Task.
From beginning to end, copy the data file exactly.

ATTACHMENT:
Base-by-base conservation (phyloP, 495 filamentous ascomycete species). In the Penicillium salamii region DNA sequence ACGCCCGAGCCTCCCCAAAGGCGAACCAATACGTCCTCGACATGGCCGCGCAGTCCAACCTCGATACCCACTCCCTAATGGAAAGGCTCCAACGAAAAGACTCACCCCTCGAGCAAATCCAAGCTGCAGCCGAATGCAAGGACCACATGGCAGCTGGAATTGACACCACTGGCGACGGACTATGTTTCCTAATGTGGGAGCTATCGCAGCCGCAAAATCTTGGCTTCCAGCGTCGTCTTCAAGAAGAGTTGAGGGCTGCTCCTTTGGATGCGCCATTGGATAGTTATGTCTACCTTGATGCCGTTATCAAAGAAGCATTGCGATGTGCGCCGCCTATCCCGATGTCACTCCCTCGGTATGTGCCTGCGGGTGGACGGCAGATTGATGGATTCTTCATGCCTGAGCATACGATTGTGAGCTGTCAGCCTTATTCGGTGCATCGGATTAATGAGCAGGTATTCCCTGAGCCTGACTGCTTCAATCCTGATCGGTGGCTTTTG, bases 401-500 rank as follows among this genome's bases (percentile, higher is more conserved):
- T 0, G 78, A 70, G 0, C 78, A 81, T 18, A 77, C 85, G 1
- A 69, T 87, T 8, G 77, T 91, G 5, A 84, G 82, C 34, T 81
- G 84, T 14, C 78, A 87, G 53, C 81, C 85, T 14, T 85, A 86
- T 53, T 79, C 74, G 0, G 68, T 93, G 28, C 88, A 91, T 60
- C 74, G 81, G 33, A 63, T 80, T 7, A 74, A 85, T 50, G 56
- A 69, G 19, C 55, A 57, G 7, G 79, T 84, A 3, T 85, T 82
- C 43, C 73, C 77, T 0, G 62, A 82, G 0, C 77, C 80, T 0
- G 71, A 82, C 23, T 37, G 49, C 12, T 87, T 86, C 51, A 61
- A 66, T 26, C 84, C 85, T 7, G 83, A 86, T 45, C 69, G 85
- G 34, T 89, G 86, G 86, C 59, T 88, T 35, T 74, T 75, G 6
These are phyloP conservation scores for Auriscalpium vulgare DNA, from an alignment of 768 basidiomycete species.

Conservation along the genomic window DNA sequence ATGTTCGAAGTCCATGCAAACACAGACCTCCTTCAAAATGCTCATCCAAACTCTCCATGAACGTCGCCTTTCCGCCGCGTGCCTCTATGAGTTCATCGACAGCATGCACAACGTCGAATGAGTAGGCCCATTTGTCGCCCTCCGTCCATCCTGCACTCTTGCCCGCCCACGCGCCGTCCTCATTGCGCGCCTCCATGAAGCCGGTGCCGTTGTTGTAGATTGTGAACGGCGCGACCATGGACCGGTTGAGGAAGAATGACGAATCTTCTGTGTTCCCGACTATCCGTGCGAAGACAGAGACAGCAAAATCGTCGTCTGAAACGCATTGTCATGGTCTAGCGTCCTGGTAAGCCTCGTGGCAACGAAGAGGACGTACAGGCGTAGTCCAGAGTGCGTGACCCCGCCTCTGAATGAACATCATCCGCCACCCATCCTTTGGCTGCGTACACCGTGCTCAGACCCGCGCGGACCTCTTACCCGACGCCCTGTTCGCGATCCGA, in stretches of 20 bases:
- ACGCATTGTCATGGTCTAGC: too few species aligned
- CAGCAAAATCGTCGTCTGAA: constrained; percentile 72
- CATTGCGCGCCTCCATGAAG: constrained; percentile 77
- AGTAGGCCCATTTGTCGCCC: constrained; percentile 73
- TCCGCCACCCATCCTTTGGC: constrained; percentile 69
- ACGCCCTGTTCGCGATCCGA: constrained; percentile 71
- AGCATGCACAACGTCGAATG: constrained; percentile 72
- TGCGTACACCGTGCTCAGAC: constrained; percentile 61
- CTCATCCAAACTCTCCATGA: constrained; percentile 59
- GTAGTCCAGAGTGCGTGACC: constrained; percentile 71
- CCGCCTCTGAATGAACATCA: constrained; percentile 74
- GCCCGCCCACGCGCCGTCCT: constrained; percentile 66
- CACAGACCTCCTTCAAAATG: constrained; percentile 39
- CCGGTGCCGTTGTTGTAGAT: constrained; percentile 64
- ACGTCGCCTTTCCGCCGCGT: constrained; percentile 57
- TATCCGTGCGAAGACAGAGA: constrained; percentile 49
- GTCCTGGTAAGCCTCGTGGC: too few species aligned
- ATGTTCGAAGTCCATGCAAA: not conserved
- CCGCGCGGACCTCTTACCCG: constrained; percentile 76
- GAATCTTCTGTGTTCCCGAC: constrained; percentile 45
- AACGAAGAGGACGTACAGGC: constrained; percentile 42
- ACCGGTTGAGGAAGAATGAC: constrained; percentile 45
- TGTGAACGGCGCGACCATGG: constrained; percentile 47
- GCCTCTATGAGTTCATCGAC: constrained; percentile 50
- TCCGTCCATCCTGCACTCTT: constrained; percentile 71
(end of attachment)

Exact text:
Base-by-base conservation (phyloP, 495 filamentous ascomycete species). In the Penicillium salamii region DNA sequence ACGCCCGAGCCTCCCCAAAGGCGAACCAATACGTCCTCGACATGGCCGCGCAGTCCAACCTCGATACCCACTCCCTAATGGAAAGGCTCCAACGAAAAGACTCACCCCTCGAGCAAATCCAAGCTGCAGCCGAATGCAAGGACCACATGGCAGCTGGAATTGACACCACTGGCGACGGACTATGTTTCCTAATGTGGGAGCTATCGCAGCCGCAAAATCTTGGCTTCCAGCGTCGTCTTCAAGAAGAGTTGAGGGCTGCTCCTTTGGATGCGCCATTGGATAGTTATGTCTACCTTGATGCCGTTATCAAAGAAGCATTGCGATGTGCGCCGCCTATCCCGATGTCACTCCCTCGGTATGTGCCTGCGGGTGGACGGCAGATTGATGGATTCTTCATGCCTGAGCATACGATTGTGAGCTGTCAGCCTTATTCGGTGCATCGGATTAATGAGCAGGTATTCCCTGAGCCTGACTGCTTCAATCCTGATCGGTGGCTTTTG, bases 401-500 rank as follows among this genome's bases (percentile, higher is more conserved):
- T 0, G 78, A 70, G 0, C 78, A 81, T 18, A 77, C 85, G 1
- A 69, T 87, T 8, G 77, T 91, G 5, A 84, G 82, C 34, T 81
- G 84, T 14, C 78, A 87, G 53, C 81, C 85, T 14, T 85, A 86
- T 53, T 79, C 74, G 0, G 68, T 93, G 28, C 88, A 91, T 60
- C 74, G 81, G 33, A 63, T 80, T 7, A 74, A 85, T 50, G 56
- A 69, G 19, C 55, A 57, G 7, G 79, T 84, A 3, T 85, T 82
- C 43, C 73, C 77, T 0, G 62, A 82, G 0, C 77, C 80, T 0
- G 71, A 82, C 23, T 37, G 49, C 12, T 87, T 86, C 51, A 61
- A 66, T 26, C 84, C 85, T 7, G 83, A 86, T 45, C 69, G 85
- G 34, T 89, G 86, G 86, C 59, T 88, T 35, T 74, T 75, G 6
These are phyloP conservation scores for Auriscalpium vulgare DNA, from an alignment of 768 basidiomycete species.

Conservation along the genomic window DNA sequence ATGTTCGAAGTCCATGCAAACACAGACCTCCTTCAAAATGCTCATCCAAACTCTCCATGAACGTCGCCTTTCCGCCGCGTGCCTCTATGAGTTCATCGACAGCATGCACAACGTCGAATGAGTAGGCCCATTTGTCGCCCTCCGTCCATCCTGCACTCTTGCCCGCCCACGCGCCGTCCTCATTGCGCGCCTCCATGAAGCCGGTGCCGTTGTTGTAGATTGTGAACGGCGCGACCATGGACCGGTTGAGGAAGAATGACGAATCTTCTGTGTTCCCGACTATCCGTGCGAAGACAGAGACAGCAAAATCGTCGTCTGAAACGCATTGTCATGGTCTAGCGTCCTGGTAAGCCTCGTGGCAACGAAGAGGACGTACAGGCGTAGTCCAGAGTGCGTGACCCCGCCTCTGAATGAACATCATCCGCCACCCATCCTTTGGCTGCGTACACCGTGCTCAGACCCGCGCGGACCTCTTACCCGACGCCCTGTTCGCGATCCGA, in stretches of 20 bases:
- ACGCATTGTCATGGTCTAGC: too few species aligned
- CAGCAAAATCGTCGTCTGAA: constrained; percentile 72
- CATTGCGCGCCTCCATGAAG: constrained; percentile 77
- AGTAGGCCCATTTGTCGCCC: constrained; percentile 73
- TCCGCCACCCATCCTTTGGC: constrained; percentile 69
- ACGCCCTGTTCGCGATCCGA: constrained; percentile 71
- AGCATGCACAACGTCGAATG: constrained; percentile 72
- TGCGTACACCGTGCTCAGAC: constrained; percentile 61
- CTCATCCAAACTCTCCATGA: constrained; percentile 59
- GTAGTCCAGAGTGCGTGACC: constrained; percentile 71
- CCGCCTCTGAATGAACATCA: constrained; percentile 74
- GCCCGCCCACGCGCCGTCCT: constrained; percentile 66
- CACAGACCTCCTTCAAAATG: constrained; percentile 39
- CCGGTGCCGTTGTTGTAGAT: constrained; percentile 64
- ACGTCGCCTTTCCGCCGCGT: constrained; percentile 57
- TATCCGTGCGAAGACAGAGA: constrained; percentile 49
- GTCCTGGTAAGCCTCGTGGC: too few species aligned
- ATGTTCGAAGTCCATGCAAA: not conserved
- CCGCGCGGACCTCTTACCCG: constrained; percentile 76
- GAATCTTCTGTGTTCCCGAC: constrained; percentile 45
- AACGAAGAGGACGTACAGGC: constrained; percentile 42
- ACCGGTTGAGGAAGAATGAC: constrained; percentile 45
- TGTGAACGGCGCGACCATGG: constrained; percentile 47
- GCCTCTATGAGTTCATCGAC: constrained; percentile 50
- TCCGTCCATCCTGCACTCTT: constrained; percentile 71